Open main menu

Peter Moore (born 1955) is a British/American business executive best known for his former positions as Senior VP of Global Sports Marketing at Reebok, President of Sega of America, and Corporate Vice-President of Microsoft's Interactive Entertainment Business division, overseeing the Xbox and Xbox 360 game consoles. From 2007 to 2011 he was head of Electronic Arts' EA Sports game division. In 2012 he was appointed COO of Electronic Arts. He resigned from Electronic Arts in February 2017 to become CEO of Liverpool Football Club.

Peter Moore
Peter Moore at Xbox Cup 2006.jpg
Peter Moore in 2006.
Born1955 (age 63–64)[1]
CitizenshipAmerican and British (Dual citizenship)
Alma materKeele University
California State University, Long Beach
EmployerLiverpool Football Club
Known forCareer in Sega, Microsoft and Electronic Arts


Life and careerEdit

Moore was born in Liverpool, England. He holds a bachelor's degree from Keele University, England, and a master's degree from California State University. He worked for Patrick USA, the US subsidiary of a French sportswear company, and then at Reebok for almost a decade.[2] He also was a physical education teacher Llangollen, North Wales, for a number of years.[3]


After Reebok, Moore was hired by Bernie Stolar to work at Sega. Despite his son owning a Sega Saturn, Moore knew little about video games.[4] However, Moore quickly rose to prominence at Sega, being a big figure in the company's North American operations during the Dreamcast era. Moore played a pivotal role in the company's decision to change its business strategy to become a platform-agnostic software publisher. At the time of leaving, Moore was president and COO of Sega of America.

Moore has been proud of the success of the Dreamcast game console and the satisfaction that owners still express today; including fans of the Shenmue game franchise, which Moore describes as the most vocal fan base during his career at Sega. Moore disclosed to that at a security checkpoint at Chicago O'Hare International Airport, a TSA security agent said "I don't need to see your passport. You're the asshole that gave away Shenmue to Xbox". Many blame Moore for using Sega as a career ladder while misusing Sega.[5] However, Moore has admitted to being responsible for the discontinuation of the Dreamcast. He said:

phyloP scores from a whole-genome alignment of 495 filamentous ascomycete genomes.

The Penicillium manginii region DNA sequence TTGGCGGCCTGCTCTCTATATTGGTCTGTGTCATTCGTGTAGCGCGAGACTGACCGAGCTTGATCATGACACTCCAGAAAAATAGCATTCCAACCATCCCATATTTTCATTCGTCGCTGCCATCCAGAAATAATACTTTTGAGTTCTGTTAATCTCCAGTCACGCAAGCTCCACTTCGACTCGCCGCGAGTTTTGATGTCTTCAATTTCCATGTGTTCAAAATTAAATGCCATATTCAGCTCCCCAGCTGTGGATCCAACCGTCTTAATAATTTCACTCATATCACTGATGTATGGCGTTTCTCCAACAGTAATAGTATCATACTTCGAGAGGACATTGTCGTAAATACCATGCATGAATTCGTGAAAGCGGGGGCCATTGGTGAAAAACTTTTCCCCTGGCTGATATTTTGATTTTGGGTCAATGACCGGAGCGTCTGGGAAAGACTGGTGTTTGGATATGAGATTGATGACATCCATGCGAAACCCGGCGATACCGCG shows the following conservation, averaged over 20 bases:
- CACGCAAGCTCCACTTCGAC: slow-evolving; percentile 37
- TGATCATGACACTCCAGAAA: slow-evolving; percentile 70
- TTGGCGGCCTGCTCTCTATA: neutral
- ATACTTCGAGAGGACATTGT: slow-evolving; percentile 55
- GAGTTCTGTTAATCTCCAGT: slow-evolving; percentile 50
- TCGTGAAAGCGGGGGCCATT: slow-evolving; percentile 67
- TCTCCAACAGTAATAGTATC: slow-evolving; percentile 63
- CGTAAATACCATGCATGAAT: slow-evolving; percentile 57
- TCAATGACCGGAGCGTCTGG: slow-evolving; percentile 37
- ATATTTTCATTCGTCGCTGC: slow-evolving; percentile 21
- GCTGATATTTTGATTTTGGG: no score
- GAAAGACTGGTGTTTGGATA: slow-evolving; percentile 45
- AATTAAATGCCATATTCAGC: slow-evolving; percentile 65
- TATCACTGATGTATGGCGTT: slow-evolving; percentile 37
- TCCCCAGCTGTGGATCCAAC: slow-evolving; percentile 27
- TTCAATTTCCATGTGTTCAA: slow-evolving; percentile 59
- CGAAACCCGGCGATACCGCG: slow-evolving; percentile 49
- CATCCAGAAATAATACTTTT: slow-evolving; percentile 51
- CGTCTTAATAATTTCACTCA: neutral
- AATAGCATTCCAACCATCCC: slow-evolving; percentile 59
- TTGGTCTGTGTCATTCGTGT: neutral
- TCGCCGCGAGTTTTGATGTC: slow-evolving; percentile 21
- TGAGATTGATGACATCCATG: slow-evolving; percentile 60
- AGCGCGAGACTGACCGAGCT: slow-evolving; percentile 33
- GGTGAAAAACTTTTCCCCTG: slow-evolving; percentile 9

We had a tremendous 18 months. Dreamcast was on fire – we really thought that we could do it. But then we had a target from Japan that said we had to make x hundreds of millions of dollars by the holiday season and shift x millions of units of hardware, otherwise we just couldn't sustain the business. So on January 31st, 2001, we said Sega is leaving hardware. We were selling 50,000 units a day, then 60,000, then 100,000, but it was just not going to be enough to get the critical mass to take on the launch of PS2. Somehow I got to make that call, not the Japanese. I had to fire a lot of people; it was not a pleasant day.[6]

During his stint at Sega, Moore also portrayed a zombie in the film adaptation of House of the Dead along with producer of the original game Rikiya Nakagawa. Both are credited at the end of the film under "Special Thanks".[7]

In 2012, a history book titled Service Games: Rise and Fall of Sega covered Moore's entire career at SEGA.[8]


In January 20, 2003, Microsoft hired Moore to help the Xbox console to compete with Sony's PlayStation 2 and Nintendo's GameCube. At Microsoft, Moore gained notoriety for displaying tattoos of Halo 2 and Grand Theft Auto IV[9] that he used when announcing the respective games (the former was used to announce Halo 2's release date of 9 November 2004, while the latter was used to announce Grand Theft Auto IV). Some sources claim that the Halo 2 tattoo was not permanent[10] and others have reported that Moore still has it.[11]

Moore also reportedly endorsed the Wii console as an alternative over the PlayStation 3, claiming that for the price of one PlayStation 3 (US$599 at the time), the consumer can buy both the Xbox 360 and Wii.[12]

Electronic ArtsEdit

On 17 July 2007, Electronic Arts announced that Peter Moore would be leaving Microsoft to head the sports division at Electronic Arts.[13] Moore reportedly wanted to move back to the San Francisco Bay area to live with his family, which was possible with EA. His position as Vice-President of Interactive Entertainment Business at Microsoft was filled by Don Mattrick (who later also left Microsoft to join Zynga as CEO).